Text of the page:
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Quote:
Originally Posted by carmst View Post
I am using a #14 wire stripped 1/2 inch on both ends and holding it with rubber coated side cutters. This is correct am I right? Like a kid sticking a bobby pin in it except with rubber to protect me
The OCPD is doing exactly what it should be doing in this case. Protecting the circuit from a dead short. GFCI's do not trip in the event of a dead short, thet trip when current leakage is detected. The circuitry in a GFCI monitors the incoming and outgoing current flow to see if it is the same. When the current flow back thru the neutral is lower than the hot then the device senses it and trips. In a dead short, the current flow on the neutral is the same as the hot so the GFCI will not see the event.
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Old 07-25-2012, 08:19 AM   #12
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Anyone want to nominate this person for a Darwin award?
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Old 07-25-2012, 09:25 AM   #13
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Quote:
Originally Posted by danpik View Post
The OCPD is doing exactly what it should be doing in this case. Protecting the circuit from a dead short. GFCI's do not trip in the event of a dead short, thet trip when current leakage is detected. The circuitry in a GFCI monitors the incoming and outgoing current flow to see if it is the same. When the current flow back thru the neutral is lower than the hot then the device senses it and trips. In a dead short, the current flow on the neutral is the same as the hot so the GFCI will not see the event.
Finally, someone who understands how GFCI works. I've talked to licensed electricians who do not understand this.

This is why GFCIs do NOT protect you from electrocuting yourself if you touch the hot and neutral on the same device. No current is leaking to a "ground" outside of the circuit.

What the OP described is working exactly like it is supposed to. Assuming he is shorting the hot to the neutral, then the panel breaker should trip and the GFCI should not. This is actually a valid test I suppose, to make sure your GFCI is working correctly.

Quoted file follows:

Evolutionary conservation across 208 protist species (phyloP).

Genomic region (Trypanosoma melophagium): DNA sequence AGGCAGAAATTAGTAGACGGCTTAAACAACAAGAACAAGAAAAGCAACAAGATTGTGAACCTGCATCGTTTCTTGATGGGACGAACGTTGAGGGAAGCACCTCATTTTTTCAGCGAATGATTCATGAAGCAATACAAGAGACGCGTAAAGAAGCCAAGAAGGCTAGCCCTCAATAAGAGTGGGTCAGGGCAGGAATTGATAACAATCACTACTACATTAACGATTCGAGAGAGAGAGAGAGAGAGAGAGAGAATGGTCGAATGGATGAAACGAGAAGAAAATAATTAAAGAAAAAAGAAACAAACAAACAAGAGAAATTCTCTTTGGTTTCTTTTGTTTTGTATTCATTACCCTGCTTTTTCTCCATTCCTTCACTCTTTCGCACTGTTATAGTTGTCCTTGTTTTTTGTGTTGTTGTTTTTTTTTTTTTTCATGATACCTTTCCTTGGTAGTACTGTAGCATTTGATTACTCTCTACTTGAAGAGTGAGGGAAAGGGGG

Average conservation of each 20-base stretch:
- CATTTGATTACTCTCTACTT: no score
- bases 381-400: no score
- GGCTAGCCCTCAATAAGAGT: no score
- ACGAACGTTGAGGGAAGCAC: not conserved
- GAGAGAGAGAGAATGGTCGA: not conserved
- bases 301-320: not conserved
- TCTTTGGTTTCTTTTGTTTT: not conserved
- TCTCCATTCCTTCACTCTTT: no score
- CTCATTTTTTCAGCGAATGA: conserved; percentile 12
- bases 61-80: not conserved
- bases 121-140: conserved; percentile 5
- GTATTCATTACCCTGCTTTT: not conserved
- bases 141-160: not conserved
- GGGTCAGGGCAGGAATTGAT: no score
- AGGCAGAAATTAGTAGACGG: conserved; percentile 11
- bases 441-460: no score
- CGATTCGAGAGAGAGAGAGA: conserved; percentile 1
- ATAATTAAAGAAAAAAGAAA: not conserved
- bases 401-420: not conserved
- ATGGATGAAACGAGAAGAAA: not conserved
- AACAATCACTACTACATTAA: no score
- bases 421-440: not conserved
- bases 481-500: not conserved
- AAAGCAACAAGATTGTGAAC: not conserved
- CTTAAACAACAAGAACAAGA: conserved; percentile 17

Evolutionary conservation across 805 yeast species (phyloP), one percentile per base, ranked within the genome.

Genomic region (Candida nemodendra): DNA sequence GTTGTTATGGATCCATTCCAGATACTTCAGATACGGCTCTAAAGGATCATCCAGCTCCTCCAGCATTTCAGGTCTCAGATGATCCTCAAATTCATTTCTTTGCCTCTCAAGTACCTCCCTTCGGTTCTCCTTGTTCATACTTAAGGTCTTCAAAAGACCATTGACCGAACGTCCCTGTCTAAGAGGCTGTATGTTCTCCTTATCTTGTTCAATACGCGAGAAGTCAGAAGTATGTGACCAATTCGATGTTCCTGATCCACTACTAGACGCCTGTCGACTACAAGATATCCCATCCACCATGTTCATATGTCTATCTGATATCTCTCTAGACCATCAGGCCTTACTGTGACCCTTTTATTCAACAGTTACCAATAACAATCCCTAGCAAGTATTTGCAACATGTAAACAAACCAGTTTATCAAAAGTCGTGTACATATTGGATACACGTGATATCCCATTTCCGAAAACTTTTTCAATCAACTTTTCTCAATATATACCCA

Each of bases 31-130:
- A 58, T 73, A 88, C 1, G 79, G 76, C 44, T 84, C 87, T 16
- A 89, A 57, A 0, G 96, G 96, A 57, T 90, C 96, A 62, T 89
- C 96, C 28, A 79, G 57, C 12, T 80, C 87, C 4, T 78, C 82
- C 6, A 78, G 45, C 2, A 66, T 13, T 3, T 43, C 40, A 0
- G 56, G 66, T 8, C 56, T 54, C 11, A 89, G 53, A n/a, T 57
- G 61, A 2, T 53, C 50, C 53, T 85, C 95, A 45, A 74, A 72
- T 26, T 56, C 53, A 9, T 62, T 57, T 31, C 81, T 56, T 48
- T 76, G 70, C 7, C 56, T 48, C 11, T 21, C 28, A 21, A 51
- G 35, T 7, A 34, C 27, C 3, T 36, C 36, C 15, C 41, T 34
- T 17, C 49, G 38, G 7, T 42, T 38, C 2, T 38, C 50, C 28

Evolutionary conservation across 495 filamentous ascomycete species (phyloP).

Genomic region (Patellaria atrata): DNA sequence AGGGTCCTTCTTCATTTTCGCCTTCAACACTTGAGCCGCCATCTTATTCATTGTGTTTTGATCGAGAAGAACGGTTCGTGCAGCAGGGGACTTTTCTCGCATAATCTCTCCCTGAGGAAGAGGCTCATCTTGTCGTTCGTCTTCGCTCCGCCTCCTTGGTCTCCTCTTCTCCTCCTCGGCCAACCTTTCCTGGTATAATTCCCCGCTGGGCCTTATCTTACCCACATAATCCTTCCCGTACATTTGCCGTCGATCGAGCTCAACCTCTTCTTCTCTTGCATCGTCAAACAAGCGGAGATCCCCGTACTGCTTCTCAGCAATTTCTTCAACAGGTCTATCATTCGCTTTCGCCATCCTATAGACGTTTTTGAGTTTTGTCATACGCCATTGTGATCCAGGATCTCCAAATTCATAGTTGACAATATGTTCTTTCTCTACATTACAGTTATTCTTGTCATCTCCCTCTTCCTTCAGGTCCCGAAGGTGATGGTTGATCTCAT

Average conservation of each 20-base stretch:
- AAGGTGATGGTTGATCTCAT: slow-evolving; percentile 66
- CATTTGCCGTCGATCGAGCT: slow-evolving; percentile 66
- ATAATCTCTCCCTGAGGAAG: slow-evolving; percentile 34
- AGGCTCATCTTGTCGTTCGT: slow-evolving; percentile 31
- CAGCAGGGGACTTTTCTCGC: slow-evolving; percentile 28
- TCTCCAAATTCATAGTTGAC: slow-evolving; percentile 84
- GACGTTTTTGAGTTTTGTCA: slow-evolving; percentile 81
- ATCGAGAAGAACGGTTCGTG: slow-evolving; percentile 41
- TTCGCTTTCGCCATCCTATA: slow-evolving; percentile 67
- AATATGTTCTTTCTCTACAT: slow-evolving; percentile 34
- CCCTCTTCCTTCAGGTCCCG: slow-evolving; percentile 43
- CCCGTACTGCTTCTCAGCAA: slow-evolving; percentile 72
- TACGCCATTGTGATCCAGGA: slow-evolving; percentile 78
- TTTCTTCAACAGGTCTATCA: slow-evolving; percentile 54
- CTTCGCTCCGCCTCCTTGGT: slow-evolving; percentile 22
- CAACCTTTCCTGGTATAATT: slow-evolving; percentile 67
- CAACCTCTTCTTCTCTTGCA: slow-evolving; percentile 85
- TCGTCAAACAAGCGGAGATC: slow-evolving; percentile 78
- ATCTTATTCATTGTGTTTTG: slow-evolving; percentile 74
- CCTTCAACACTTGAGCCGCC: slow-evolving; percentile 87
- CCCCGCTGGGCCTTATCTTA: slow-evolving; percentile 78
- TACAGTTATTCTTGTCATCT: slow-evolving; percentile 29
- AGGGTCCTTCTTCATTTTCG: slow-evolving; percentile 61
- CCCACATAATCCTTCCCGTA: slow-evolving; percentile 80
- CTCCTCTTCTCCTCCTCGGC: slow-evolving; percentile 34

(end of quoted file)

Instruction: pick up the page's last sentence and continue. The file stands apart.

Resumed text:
A lot of people also think a GFCI needs to be connected to ground to work correctly. Maybe GFCI is a bit of a misnomer because it confuses a lot of people. Instead of GFCI maybe it should be CLCI - Current Leak Circuit Interruptor. Or EGFCI - External Ground Fault Circuit Interrupter.
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Old 07-25-2012, 09:30 AM   #14
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Seconded!
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Old 07-25-2012, 10:33 AM   #15
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Yes curious they are connected correct.
How do you arrive at this? You haven't said anything to convince me of it.

A GFCI breaker should trip when the test button is pressed if only it is plugged into the panel and the neutral pigtail is terminated on the neutral bus. Nothing needs to be connected on the load side. I would sort out that most simplest scenario before even connecting a load.

Honestly, you don't seem to be very knowledgeable in such matters and since GFCIs are for protection this might be one time to call up a professional. Do you really want protection devices that don't protect? Who in your family can you live without?